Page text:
Directed by: Andy Tennant
Starring: Jennifer Aniston, Gerard Butler, Christine Baranski, Dorian Missick
Rated: PG-13 for sexual content including suggestive comments, language and some violence.
“The Bounty Hunter” is another romantic comedy (emphasis on “comedy”) from Andy Tennant (“Hitch,” “Fool’s Gold”). This is standard Hollywood fluff. It’s trying to entertain, and if you’re willing to disengage your brain, it works.
Milo (Gerard Butler) is a former cop who’s just getting by as a bounty hunter. When he learns his next target is his ex-wife Nicole (Jennifer Aniston), he’s more than pleased. He figures it’ll be an easy job — and s thoroughly satisfying one, since their split is the reason he drank so much he got booted off the force. What he doesn’t know is that Nicole’s job as an investigative journalist has made her the target of some very unpleasant people. His simple pick-her-up-and-take-her-in plan is quickly derailed when someone tries to kill her. When he learns that her investigation has revealed their mutual friend Bobby (Dorian Missick) as a likely suspect for a murder, he decides to join her in trying to solve the case before taking her in.
It’s a fairly ludicrous story, but Butler and Aniston have good chemistry as ex-spouses who are still crazy about each other but drive each other up the wall, and their comic timing is good enough to make the silliness entertaining. Milo and Nicole know each other in that way you only get from being married and then going through an unpleasant divorce. They know each other’s hangups and buttons, and he is happy to use his knowledge to give her a hard time.
Butler’s American accent (he’s a native of Scotland) is surprisingly good, and he delivers competently as a guy who is both attractive and believable as someone who would drive his spouse crazy. Aniston likewise comes through as a career-driven, intelligent woman who can’t help letting Milo get under her skin.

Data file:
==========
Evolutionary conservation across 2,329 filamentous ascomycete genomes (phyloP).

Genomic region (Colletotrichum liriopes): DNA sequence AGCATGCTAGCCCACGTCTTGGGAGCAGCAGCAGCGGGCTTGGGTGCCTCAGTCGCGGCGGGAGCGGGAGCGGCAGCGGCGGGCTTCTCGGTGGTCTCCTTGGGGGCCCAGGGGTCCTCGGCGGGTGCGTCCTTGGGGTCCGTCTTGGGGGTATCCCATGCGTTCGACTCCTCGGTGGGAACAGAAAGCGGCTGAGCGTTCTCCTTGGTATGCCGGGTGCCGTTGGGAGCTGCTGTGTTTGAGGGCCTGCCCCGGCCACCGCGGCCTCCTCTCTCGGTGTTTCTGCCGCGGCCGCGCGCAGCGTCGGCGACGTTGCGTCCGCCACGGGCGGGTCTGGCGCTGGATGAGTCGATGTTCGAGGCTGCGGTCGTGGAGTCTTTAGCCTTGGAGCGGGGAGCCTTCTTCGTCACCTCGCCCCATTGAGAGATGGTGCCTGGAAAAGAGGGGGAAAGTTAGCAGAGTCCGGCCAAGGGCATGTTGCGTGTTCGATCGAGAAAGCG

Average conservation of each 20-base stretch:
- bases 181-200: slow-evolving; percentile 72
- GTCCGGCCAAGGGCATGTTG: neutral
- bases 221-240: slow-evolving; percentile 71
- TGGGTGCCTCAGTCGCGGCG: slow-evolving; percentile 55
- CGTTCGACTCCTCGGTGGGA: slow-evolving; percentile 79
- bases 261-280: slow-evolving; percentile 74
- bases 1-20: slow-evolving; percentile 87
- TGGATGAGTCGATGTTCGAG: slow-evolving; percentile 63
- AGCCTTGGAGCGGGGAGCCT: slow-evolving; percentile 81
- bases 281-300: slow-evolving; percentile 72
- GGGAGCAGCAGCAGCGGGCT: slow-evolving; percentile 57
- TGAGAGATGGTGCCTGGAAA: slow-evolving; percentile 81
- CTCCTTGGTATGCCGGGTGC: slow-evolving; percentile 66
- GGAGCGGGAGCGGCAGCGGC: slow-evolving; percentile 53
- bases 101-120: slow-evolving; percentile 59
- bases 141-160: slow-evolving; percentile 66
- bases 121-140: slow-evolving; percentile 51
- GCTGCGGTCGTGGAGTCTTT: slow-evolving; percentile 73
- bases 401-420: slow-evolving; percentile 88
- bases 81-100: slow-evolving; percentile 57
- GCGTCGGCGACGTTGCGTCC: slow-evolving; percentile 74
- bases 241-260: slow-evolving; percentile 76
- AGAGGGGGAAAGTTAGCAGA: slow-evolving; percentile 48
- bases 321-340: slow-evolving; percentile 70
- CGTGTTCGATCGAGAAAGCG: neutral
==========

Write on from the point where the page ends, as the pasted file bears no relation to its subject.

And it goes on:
The secondary characters are all larger than life and although they’re stock characters, they’re well done. Milo’s boss is a harried guy whose kids are scamps. His secretary snaps her gum, wears loud makeup, and is several years past her ability to care about customer service. Nicole’s mother, Kitty (Christine Baranski) is a singer in Atlantic City who has no shame and slams her drinks while giving her daughter advice. One of Nicole’s coworkers, Stewart (Jason Sudeikis), is convinced their drunken makeout session at a company party means they have a Serious Relationship, and is always pestering her for a date. The bad guys are dirty, no-good thugs — but their minions are basically decent guys who provide some extra laughs.
The pacing only drags occasionally. For the most part, the film moves easily between silly comedy, snarky dialog, and exciting (and mostly bloodless) action. Although she’s generally running around in high heels, Nicole is smart, resourceful, and brave (although sometimes her bravery is because she’s ignoring the danger out of sheer pigheadedness) and she holds her own pretty darn well for a heroine in a romantic comedy.
This isn’t a work of great art, but it’s not trying to be. If the trailers made you chuckle and you found the central couple charming, it’s worth checking out. If you want realism, character development, and any form of intellectual engagement, go elsewhere.